San Ignacio to Loreto amidst the sounds of palm fronds brushing and pelicans diving for fish along the banks of the small river, the dream of san ignacio comes to an end. the sun rises, again. the two burros on the property have been eating the bark of the date palm and its fallen fruit that lay just beside my tent. awake,  startled by their grunts and grinding teeth. it is a strange and menacing sound when heard so nearby, hidden in the darkness. my first movement – an attempt to peer out at my devourers – spooked them instantly and the sound of their frightened hooves trailed off into the distant grove. and so i smiled and climbed out of the tent to wait for the coming light. salutation. the sky turned a blaze orange – the color of a burning flame. i rekindled the previous night’s coals and made coffee. mario arrived moments later, for he wanted to say goodbye before we continued to ease our way eastwards, back out to the sea of cortez. cheerfully, he hung around as we ate our breakfast and packed up our camp. con abrazos fuertes, we experienced yet another happy, grateful farewell – a recurring event on this voyage through the ephemeral. the highway steadily climbed eastward for a slow twenty five miles. no wind. from there, around the southern base of volcán las tres virgenes, we were afforded a pleasant, calm descent out and away from the proud volcano. the next twenty miles were flat and easy, before an abrupt drop straight to the edge of the sea. we skirted the dirty beach north of santa rosalía, past a massive copper mine and the town’s disregarded trash site. fortunately, these were both hidden out of view in the shadow of the high plateau when we approached from the west. the early evening sun painted the sullied outskirts of town in a warmth of golden light –inviting light – helping to make things a little more presentable. of interest though, is the fact that the old mining facilities (built by the french when they founded the city in the late 1800s) were never dismantled and one can see old locomotives, great furnaces and other giant steel structures all about the town itself. the french influence is apparent, though it dresses itself in a dignified mexican garb. and rumor has it that the ordinary, unimpressive church near the center was built, or designed by gustave eiffel. i don’t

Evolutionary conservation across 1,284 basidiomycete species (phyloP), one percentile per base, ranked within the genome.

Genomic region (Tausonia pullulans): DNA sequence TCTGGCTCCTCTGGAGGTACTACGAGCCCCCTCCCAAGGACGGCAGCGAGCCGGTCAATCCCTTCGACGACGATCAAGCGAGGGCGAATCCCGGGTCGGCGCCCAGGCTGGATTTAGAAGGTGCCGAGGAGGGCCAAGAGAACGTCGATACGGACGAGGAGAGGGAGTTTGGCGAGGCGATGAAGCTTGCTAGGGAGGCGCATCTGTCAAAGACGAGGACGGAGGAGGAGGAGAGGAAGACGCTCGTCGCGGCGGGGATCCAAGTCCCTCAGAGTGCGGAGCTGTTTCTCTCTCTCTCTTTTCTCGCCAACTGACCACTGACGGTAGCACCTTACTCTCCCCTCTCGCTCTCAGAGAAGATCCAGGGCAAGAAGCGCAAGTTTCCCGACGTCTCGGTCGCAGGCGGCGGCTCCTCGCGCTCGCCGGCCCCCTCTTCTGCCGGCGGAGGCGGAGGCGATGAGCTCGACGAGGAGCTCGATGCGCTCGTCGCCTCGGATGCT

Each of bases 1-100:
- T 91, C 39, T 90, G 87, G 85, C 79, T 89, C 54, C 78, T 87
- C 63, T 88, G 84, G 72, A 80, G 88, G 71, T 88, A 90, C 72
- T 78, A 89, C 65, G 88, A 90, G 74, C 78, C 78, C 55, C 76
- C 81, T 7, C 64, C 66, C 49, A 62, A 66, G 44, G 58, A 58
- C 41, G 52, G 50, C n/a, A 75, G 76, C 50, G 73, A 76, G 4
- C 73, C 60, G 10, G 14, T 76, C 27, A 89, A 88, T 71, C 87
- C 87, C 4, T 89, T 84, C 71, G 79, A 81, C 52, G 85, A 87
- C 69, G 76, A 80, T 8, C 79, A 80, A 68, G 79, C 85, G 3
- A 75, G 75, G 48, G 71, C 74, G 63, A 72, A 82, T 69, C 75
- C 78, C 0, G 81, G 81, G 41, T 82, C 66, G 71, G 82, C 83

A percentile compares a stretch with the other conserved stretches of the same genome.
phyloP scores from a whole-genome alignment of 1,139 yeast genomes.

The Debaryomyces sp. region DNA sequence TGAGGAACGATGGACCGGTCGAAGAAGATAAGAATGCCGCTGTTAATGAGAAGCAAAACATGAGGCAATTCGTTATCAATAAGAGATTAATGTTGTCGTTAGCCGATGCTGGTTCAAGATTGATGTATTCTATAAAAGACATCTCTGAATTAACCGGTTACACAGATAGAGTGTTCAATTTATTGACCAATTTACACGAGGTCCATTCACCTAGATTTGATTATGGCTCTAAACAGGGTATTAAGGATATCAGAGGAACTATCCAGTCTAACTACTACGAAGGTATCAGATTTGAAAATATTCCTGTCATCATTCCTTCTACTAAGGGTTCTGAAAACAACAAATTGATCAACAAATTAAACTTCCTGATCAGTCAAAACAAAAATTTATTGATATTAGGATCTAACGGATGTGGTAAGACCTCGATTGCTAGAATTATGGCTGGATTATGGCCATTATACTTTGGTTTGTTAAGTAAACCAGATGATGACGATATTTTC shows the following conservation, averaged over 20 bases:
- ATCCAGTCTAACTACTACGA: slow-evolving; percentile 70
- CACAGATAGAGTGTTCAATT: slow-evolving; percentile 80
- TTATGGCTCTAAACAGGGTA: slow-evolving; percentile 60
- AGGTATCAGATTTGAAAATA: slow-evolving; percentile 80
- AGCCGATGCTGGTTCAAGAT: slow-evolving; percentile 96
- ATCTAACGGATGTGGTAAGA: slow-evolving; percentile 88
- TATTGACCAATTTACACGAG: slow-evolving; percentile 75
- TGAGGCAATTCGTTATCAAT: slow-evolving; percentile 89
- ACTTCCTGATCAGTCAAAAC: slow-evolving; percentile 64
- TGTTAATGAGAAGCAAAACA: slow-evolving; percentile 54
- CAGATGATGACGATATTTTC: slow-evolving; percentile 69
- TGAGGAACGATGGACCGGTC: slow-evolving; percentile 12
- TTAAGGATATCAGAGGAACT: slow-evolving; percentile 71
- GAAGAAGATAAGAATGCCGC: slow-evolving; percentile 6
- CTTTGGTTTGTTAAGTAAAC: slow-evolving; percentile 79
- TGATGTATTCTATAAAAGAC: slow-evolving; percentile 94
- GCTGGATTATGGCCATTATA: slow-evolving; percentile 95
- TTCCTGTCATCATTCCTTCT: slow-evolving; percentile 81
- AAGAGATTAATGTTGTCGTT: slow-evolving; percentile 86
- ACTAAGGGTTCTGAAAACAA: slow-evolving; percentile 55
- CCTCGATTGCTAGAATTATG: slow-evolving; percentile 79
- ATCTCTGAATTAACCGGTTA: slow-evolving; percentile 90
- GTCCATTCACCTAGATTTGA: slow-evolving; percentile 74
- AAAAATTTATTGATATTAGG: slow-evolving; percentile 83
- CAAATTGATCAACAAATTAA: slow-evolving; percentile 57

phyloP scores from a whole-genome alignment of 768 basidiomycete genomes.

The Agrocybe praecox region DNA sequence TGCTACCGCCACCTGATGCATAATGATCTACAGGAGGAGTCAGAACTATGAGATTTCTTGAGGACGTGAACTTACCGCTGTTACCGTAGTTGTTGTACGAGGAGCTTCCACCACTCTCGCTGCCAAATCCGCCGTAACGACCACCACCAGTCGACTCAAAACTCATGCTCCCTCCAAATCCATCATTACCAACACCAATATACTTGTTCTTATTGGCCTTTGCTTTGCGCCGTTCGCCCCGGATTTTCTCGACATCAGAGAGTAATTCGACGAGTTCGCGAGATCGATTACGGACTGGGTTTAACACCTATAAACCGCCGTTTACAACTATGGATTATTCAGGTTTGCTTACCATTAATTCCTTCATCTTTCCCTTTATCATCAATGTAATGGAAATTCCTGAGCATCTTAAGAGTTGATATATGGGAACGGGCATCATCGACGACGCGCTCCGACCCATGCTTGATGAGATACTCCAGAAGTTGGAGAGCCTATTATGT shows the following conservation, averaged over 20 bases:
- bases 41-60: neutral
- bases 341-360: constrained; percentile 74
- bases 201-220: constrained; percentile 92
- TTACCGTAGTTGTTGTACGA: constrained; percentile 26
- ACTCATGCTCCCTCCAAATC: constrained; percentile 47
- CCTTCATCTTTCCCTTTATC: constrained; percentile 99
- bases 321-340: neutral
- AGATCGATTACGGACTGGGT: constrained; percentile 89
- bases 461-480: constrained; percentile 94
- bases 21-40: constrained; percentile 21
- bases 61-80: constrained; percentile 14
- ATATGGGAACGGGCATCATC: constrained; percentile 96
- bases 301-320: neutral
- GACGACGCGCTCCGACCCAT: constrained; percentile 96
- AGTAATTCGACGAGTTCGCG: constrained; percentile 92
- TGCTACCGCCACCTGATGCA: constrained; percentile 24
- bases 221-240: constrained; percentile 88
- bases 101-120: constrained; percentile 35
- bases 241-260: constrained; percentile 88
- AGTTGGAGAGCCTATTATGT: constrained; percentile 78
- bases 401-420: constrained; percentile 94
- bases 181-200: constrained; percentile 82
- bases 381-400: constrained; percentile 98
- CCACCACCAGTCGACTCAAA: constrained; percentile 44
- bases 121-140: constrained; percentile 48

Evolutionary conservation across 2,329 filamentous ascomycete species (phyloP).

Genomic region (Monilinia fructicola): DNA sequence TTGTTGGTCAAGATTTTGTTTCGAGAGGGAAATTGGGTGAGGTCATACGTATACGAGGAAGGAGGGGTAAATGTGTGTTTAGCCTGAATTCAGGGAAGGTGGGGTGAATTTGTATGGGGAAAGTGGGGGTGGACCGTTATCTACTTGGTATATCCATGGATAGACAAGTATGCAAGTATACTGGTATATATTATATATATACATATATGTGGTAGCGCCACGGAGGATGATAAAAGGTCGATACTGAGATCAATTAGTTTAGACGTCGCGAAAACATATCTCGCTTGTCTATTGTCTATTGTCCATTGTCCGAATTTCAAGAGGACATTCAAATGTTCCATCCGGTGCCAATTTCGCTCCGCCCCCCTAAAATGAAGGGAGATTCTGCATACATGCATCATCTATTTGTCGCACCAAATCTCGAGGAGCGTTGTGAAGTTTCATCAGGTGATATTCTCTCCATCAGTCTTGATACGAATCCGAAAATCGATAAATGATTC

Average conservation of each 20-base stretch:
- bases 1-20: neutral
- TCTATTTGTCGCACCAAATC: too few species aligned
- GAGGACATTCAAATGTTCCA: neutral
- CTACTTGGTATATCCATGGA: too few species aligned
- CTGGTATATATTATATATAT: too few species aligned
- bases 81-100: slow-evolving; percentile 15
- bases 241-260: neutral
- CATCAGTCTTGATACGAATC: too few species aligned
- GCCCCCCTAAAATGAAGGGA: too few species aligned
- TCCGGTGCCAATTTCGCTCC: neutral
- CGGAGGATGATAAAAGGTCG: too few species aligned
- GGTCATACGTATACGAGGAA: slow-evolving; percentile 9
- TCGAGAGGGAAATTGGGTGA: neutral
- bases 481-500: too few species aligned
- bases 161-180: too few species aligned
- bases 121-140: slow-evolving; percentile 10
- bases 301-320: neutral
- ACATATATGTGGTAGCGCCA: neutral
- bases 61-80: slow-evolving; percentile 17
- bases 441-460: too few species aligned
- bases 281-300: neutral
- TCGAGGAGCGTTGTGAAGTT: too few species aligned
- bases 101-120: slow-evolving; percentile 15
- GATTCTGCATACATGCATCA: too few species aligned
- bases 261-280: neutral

really see it, but such a claim to fame must be good for the shop keepers, restaurateurs, and hotel staff. so be it. we checked into a cheap, dingy hotel and looked about town, wandering through tight streets and bustle. we found a nice restaurant offering whole baked chickens at a reasonable price, and by chance shared a meal with a group of english cyclists (one canadian) whose paths we briefly crossed the night before in san ignacio. we ate wholeheartedly then bid them adieu, sure to see them along the road again. after many scoops of ice cream, a deserving and fat-filled retort to such a protein-rich dinner (our bodies crave such things most, for our calories have been reduced to mere bicycle fuel), a deep slumber immediately fell upon us. as always, i arose at dawn, and went out into the streets to look for potential breakfast. everything was boarded up and closed, the town still sleeping. i returned and cooked our porridge and coffee on the alcohol stove in the hotel foyer. erin awoke as breakfast was readied and we ate quickly, eager to ride south. luckily for us there was a large windstorm that day, and it was blowing fiercely towards our destination – south to mulegé! another beautiful day at ease, traveling fast, pedaling little. we sailed along the coast through piercing light: through large open seas of saguaro cacti, silhouetted from behind in green shades of black and by mountains pressed against the burning blue sky. the morning passed – even time was consumed by the incendiary nature of the sun and wind. without much effort, we arrived in the fishing town of mulegé, weary and burnt dry by the incessant rays. we felt good. we felt accomplished. we rolled unhurriedly through town, another desert oasis divided by a meandering river, set slightly inland from the sea. another oasis, another mission, another ex-pat hideout. we rolled through narrow corridors of shops filled with curios, blankets and hammocks to the eastern edge of the town center and parked our bikes in a small park across from a taqueria. at that very moment our cycling comrades from santa rosalía came wheeling to a halt alongside us. we escaped out of the sun and shared pork tacos – baskets of delicious pig with tortillas and different salsas. it was the only option on the menu that day, but it was satisfying when coupled with ice cold cerveza. it’s amazing to me, the rarity of vegetables at any restaurant or taco joint in this part of the country. just meat, beans, rice, tortillas, salsa. but somehow, in spite of simplicity, the baja menu still maintains a magical sense of variance. after lunch, our new friends were headed further to the mouth of bahía concepción, but i was tired and wanted to write and purchase a plane ticket to ecuador. i was beginning to feel my proximity to the tip of this great peninsula, and i needed to figure out what to do when i got there. we wished them well with hopes to reunite, and then went off to find an Bunyan Velo 99